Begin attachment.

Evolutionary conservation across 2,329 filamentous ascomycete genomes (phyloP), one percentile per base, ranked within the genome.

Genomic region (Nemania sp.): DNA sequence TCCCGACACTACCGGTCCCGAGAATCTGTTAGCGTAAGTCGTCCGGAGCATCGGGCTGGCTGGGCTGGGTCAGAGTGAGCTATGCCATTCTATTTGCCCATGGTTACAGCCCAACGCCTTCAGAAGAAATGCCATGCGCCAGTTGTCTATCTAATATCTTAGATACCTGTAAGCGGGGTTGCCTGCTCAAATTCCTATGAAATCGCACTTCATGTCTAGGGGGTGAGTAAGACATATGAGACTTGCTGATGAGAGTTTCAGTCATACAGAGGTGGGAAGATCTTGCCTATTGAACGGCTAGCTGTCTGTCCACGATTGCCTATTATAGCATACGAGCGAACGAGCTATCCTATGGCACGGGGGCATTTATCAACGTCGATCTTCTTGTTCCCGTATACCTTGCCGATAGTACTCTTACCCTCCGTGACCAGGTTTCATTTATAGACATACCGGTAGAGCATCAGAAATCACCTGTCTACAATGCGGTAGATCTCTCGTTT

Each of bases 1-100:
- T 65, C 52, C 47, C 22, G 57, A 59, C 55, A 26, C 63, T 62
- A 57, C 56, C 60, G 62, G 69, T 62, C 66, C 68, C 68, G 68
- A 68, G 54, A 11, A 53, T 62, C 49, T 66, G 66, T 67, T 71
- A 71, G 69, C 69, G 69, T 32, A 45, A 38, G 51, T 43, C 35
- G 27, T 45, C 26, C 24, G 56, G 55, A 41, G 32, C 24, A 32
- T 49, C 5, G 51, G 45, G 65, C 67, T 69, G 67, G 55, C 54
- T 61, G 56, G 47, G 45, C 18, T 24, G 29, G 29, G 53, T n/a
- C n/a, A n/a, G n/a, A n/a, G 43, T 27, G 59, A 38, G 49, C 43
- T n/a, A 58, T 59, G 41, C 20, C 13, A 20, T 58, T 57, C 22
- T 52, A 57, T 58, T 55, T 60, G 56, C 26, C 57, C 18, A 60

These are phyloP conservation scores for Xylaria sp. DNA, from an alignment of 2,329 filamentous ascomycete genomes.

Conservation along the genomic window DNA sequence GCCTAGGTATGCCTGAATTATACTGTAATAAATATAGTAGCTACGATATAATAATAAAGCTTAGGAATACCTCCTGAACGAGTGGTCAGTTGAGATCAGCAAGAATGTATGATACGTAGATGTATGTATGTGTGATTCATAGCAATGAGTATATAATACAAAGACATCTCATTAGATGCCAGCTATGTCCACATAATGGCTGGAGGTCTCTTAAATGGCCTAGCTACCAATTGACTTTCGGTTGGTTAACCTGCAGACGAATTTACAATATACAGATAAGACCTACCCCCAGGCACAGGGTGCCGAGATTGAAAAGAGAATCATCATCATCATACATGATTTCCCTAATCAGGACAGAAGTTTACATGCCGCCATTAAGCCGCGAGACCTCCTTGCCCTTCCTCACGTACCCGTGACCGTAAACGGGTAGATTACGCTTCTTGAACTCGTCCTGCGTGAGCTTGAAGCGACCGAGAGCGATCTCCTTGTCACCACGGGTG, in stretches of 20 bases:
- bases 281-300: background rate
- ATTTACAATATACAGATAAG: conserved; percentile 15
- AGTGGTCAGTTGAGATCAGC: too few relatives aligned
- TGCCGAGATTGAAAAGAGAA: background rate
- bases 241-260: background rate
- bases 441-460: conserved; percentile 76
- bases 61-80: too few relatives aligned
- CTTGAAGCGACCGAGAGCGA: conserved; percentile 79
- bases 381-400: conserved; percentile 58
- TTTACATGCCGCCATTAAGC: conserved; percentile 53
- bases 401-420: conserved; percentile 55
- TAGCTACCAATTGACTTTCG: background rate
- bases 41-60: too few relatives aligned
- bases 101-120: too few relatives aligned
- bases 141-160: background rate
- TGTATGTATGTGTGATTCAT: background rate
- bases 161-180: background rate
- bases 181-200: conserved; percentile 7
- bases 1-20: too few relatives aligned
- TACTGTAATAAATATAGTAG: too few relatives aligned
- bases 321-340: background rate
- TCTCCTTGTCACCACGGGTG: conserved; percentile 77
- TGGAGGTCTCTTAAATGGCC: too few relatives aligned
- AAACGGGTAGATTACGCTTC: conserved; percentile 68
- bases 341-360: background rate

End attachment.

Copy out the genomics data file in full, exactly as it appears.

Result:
Evolutionary conservation across 2,329 filamentous ascomycete genomes (phyloP), one percentile per base, ranked within the genome.

Genomic region (Nemania sp.): DNA sequence TCCCGACACTACCGGTCCCGAGAATCTGTTAGCGTAAGTCGTCCGGAGCATCGGGCTGGCTGGGCTGGGTCAGAGTGAGCTATGCCATTCTATTTGCCCATGGTTACAGCCCAACGCCTTCAGAAGAAATGCCATGCGCCAGTTGTCTATCTAATATCTTAGATACCTGTAAGCGGGGTTGCCTGCTCAAATTCCTATGAAATCGCACTTCATGTCTAGGGGGTGAGTAAGACATATGAGACTTGCTGATGAGAGTTTCAGTCATACAGAGGTGGGAAGATCTTGCCTATTGAACGGCTAGCTGTCTGTCCACGATTGCCTATTATAGCATACGAGCGAACGAGCTATCCTATGGCACGGGGGCATTTATCAACGTCGATCTTCTTGTTCCCGTATACCTTGCCGATAGTACTCTTACCCTCCGTGACCAGGTTTCATTTATAGACATACCGGTAGAGCATCAGAAATCACCTGTCTACAATGCGGTAGATCTCTCGTTT

Each of bases 1-100:
- T 65, C 52, C 47, C 22, G 57, A 59, C 55, A 26, C 63, T 62
- A 57, C 56, C 60, G 62, G 69, T 62, C 66, C 68, C 68, G 68
- A 68, G 54, A 11, A 53, T 62, C 49, T 66, G 66, T 67, T 71
- A 71, G 69, C 69, G 69, T 32, A 45, A 38, G 51, T 43, C 35
- G 27, T 45, C 26, C 24, G 56, G 55, A 41, G 32, C 24, A 32
- T 49, C 5, G 51, G 45, G 65, C 67, T 69, G 67, G 55, C 54
- T 61, G 56, G 47, G 45, C 18, T 24, G 29, G 29, G 53, T n/a
- C n/a, A n/a, G n/a, A n/a, G 43, T 27, G 59, A 38, G 49, C 43
- T n/a, A 58, T 59, G 41, C 20, C 13, A 20, T 58, T 57, C 22
- T 52, A 57, T 58, T 55, T 60, G 56, C 26, C 57, C 18, A 60

These are phyloP conservation scores for Xylaria sp. DNA, from an alignment of 2,329 filamentous ascomycete genomes.

Conservation along the genomic window DNA sequence GCCTAGGTATGCCTGAATTATACTGTAATAAATATAGTAGCTACGATATAATAATAAAGCTTAGGAATACCTCCTGAACGAGTGGTCAGTTGAGATCAGCAAGAATGTATGATACGTAGATGTATGTATGTGTGATTCATAGCAATGAGTATATAATACAAAGACATCTCATTAGATGCCAGCTATGTCCACATAATGGCTGGAGGTCTCTTAAATGGCCTAGCTACCAATTGACTTTCGGTTGGTTAACCTGCAGACGAATTTACAATATACAGATAAGACCTACCCCCAGGCACAGGGTGCCGAGATTGAAAAGAGAATCATCATCATCATACATGATTTCCCTAATCAGGACAGAAGTTTACATGCCGCCATTAAGCCGCGAGACCTCCTTGCCCTTCCTCACGTACCCGTGACCGTAAACGGGTAGATTACGCTTCTTGAACTCGTCCTGCGTGAGCTTGAAGCGACCGAGAGCGATCTCCTTGTCACCACGGGTG, in stretches of 20 bases:
- bases 281-300: background rate
- ATTTACAATATACAGATAAG: conserved; percentile 15
- AGTGGTCAGTTGAGATCAGC: too few relatives aligned
- TGCCGAGATTGAAAAGAGAA: background rate
- bases 241-260: background rate
- bases 441-460: conserved; percentile 76
- bases 61-80: too few relatives aligned
- CTTGAAGCGACCGAGAGCGA: conserved; percentile 79
- bases 381-400: conserved; percentile 58
- TTTACATGCCGCCATTAAGC: conserved; percentile 53
- bases 401-420: conserved; percentile 55
- TAGCTACCAATTGACTTTCG: background rate
- bases 41-60: too few relatives aligned
- bases 101-120: too few relatives aligned
- bases 141-160: background rate
- TGTATGTATGTGTGATTCAT: background rate
- bases 161-180: background rate
- bases 181-200: conserved; percentile 7
- bases 1-20: too few relatives aligned
- TACTGTAATAAATATAGTAG: too few relatives aligned
- bases 321-340: background rate
- TCTCCTTGTCACCACGGGTG: conserved; percentile 77
- TGGAGGTCTCTTAAATGGCC: too few relatives aligned
- AAACGGGTAGATTACGCTTC: conserved; percentile 68
- bases 341-360: background rate